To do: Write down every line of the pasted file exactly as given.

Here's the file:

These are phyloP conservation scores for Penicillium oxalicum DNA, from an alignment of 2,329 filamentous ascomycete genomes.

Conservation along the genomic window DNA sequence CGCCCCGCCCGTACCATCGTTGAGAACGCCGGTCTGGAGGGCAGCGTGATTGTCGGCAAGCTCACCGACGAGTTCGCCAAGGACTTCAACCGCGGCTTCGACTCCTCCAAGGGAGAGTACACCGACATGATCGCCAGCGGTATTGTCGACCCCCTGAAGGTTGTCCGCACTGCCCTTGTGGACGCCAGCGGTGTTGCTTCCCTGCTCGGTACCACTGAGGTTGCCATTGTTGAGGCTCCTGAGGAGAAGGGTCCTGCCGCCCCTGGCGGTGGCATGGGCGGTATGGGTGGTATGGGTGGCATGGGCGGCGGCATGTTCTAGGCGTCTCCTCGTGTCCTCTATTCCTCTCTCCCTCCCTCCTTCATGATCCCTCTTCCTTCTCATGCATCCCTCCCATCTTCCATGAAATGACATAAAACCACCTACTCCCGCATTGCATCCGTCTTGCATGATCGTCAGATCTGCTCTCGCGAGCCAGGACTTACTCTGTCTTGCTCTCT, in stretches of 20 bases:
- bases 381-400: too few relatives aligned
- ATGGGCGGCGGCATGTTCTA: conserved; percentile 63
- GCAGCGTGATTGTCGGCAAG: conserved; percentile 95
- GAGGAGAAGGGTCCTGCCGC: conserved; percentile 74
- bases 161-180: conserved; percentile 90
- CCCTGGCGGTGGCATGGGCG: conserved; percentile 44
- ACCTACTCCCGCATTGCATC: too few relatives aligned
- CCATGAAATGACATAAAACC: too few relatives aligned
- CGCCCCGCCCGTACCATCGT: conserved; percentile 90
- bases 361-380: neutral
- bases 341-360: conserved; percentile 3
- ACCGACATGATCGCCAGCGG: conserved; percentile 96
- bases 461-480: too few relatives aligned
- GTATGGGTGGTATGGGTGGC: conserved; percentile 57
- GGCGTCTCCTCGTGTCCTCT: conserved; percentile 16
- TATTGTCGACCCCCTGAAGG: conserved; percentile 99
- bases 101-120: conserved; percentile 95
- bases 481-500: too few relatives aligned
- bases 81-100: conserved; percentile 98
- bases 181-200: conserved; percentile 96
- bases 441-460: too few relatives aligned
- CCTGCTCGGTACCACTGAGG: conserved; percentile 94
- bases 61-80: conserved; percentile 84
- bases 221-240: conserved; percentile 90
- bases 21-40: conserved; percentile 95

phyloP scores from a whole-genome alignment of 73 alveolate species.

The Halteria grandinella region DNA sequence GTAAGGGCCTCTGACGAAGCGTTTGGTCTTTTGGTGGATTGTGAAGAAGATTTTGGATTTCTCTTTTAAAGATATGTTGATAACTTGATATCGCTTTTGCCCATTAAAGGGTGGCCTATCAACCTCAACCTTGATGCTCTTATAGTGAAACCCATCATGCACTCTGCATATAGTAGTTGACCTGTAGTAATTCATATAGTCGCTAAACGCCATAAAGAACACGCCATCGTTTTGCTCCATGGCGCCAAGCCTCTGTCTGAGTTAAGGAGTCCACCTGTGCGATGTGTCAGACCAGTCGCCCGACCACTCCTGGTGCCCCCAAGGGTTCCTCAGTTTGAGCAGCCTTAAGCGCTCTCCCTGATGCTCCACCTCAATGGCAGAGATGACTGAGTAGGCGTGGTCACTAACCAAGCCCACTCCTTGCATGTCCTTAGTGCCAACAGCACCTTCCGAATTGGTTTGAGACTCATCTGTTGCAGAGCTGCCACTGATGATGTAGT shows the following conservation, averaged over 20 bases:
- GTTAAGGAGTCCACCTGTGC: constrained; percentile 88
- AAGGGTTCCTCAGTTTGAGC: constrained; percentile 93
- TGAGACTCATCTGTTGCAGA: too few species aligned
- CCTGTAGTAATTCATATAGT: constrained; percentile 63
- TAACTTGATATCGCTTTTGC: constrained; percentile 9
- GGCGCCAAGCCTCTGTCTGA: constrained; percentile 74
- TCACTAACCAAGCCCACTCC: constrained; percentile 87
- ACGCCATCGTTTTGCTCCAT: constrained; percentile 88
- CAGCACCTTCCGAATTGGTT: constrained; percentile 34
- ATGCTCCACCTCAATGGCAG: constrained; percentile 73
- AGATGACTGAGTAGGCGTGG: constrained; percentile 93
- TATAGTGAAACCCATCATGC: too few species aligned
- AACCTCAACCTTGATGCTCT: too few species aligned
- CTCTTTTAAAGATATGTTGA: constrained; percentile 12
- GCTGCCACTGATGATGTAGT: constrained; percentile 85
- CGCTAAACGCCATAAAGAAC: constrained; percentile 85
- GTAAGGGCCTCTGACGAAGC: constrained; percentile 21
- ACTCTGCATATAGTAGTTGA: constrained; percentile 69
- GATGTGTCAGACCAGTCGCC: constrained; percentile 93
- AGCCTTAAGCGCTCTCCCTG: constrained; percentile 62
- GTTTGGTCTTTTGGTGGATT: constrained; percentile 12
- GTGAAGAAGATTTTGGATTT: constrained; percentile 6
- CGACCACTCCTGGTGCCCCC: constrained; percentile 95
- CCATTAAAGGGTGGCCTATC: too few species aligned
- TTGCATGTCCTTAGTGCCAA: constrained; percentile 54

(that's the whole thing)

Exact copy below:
These are phyloP conservation scores for Penicillium oxalicum DNA, from an alignment of 2,329 filamentous ascomycete genomes.

Conservation along the genomic window DNA sequence CGCCCCGCCCGTACCATCGTTGAGAACGCCGGTCTGGAGGGCAGCGTGATTGTCGGCAAGCTCACCGACGAGTTCGCCAAGGACTTCAACCGCGGCTTCGACTCCTCCAAGGGAGAGTACACCGACATGATCGCCAGCGGTATTGTCGACCCCCTGAAGGTTGTCCGCACTGCCCTTGTGGACGCCAGCGGTGTTGCTTCCCTGCTCGGTACCACTGAGGTTGCCATTGTTGAGGCTCCTGAGGAGAAGGGTCCTGCCGCCCCTGGCGGTGGCATGGGCGGTATGGGTGGTATGGGTGGCATGGGCGGCGGCATGTTCTAGGCGTCTCCTCGTGTCCTCTATTCCTCTCTCCCTCCCTCCTTCATGATCCCTCTTCCTTCTCATGCATCCCTCCCATCTTCCATGAAATGACATAAAACCACCTACTCCCGCATTGCATCCGTCTTGCATGATCGTCAGATCTGCTCTCGCGAGCCAGGACTTACTCTGTCTTGCTCTCT, in stretches of 20 bases:
- bases 381-400: too few relatives aligned
- ATGGGCGGCGGCATGTTCTA: conserved; percentile 63
- GCAGCGTGATTGTCGGCAAG: conserved; percentile 95
- GAGGAGAAGGGTCCTGCCGC: conserved; percentile 74
- bases 161-180: conserved; percentile 90
- CCCTGGCGGTGGCATGGGCG: conserved; percentile 44
- ACCTACTCCCGCATTGCATC: too few relatives aligned
- CCATGAAATGACATAAAACC: too few relatives aligned
- CGCCCCGCCCGTACCATCGT: conserved; percentile 90
- bases 361-380: neutral
- bases 341-360: conserved; percentile 3
- ACCGACATGATCGCCAGCGG: conserved; percentile 96
- bases 461-480: too few relatives aligned
- GTATGGGTGGTATGGGTGGC: conserved; percentile 57
- GGCGTCTCCTCGTGTCCTCT: conserved; percentile 16
- TATTGTCGACCCCCTGAAGG: conserved; percentile 99
- bases 101-120: conserved; percentile 95
- bases 481-500: too few relatives aligned
- bases 81-100: conserved; percentile 98
- bases 181-200: conserved; percentile 96
- bases 441-460: too few relatives aligned
- CCTGCTCGGTACCACTGAGG: conserved; percentile 94
- bases 61-80: conserved; percentile 84
- bases 221-240: conserved; percentile 90
- bases 21-40: conserved; percentile 95

phyloP scores from a whole-genome alignment of 73 alveolate species.

The Halteria grandinella region DNA sequence GTAAGGGCCTCTGACGAAGCGTTTGGTCTTTTGGTGGATTGTGAAGAAGATTTTGGATTTCTCTTTTAAAGATATGTTGATAACTTGATATCGCTTTTGCCCATTAAAGGGTGGCCTATCAACCTCAACCTTGATGCTCTTATAGTGAAACCCATCATGCACTCTGCATATAGTAGTTGACCTGTAGTAATTCATATAGTCGCTAAACGCCATAAAGAACACGCCATCGTTTTGCTCCATGGCGCCAAGCCTCTGTCTGAGTTAAGGAGTCCACCTGTGCGATGTGTCAGACCAGTCGCCCGACCACTCCTGGTGCCCCCAAGGGTTCCTCAGTTTGAGCAGCCTTAAGCGCTCTCCCTGATGCTCCACCTCAATGGCAGAGATGACTGAGTAGGCGTGGTCACTAACCAAGCCCACTCCTTGCATGTCCTTAGTGCCAACAGCACCTTCCGAATTGGTTTGAGACTCATCTGTTGCAGAGCTGCCACTGATGATGTAGT shows the following conservation, averaged over 20 bases:
- GTTAAGGAGTCCACCTGTGC: constrained; percentile 88
- AAGGGTTCCTCAGTTTGAGC: constrained; percentile 93
- TGAGACTCATCTGTTGCAGA: too few species aligned
- CCTGTAGTAATTCATATAGT: constrained; percentile 63
- TAACTTGATATCGCTTTTGC: constrained; percentile 9
- GGCGCCAAGCCTCTGTCTGA: constrained; percentile 74
- TCACTAACCAAGCCCACTCC: constrained; percentile 87
- ACGCCATCGTTTTGCTCCAT: constrained; percentile 88
- CAGCACCTTCCGAATTGGTT: constrained; percentile 34
- ATGCTCCACCTCAATGGCAG: constrained; percentile 73
- AGATGACTGAGTAGGCGTGG: constrained; percentile 93
- TATAGTGAAACCCATCATGC: too few species aligned
- AACCTCAACCTTGATGCTCT: too few species aligned
- CTCTTTTAAAGATATGTTGA: constrained; percentile 12
- GCTGCCACTGATGATGTAGT: constrained; percentile 85
- CGCTAAACGCCATAAAGAAC: constrained; percentile 85
- GTAAGGGCCTCTGACGAAGC: constrained; percentile 21
- ACTCTGCATATAGTAGTTGA: constrained; percentile 69
- GATGTGTCAGACCAGTCGCC: constrained; percentile 93
- AGCCTTAAGCGCTCTCCCTG: constrained; percentile 62
- GTTTGGTCTTTTGGTGGATT: constrained; percentile 12
- GTGAAGAAGATTTTGGATTT: constrained; percentile 6
- CGACCACTCCTGGTGCCCCC: constrained; percentile 95
- CCATTAAAGGGTGGCCTATC: too few species aligned
- TTGCATGTCCTTAGTGCCAA: constrained; percentile 54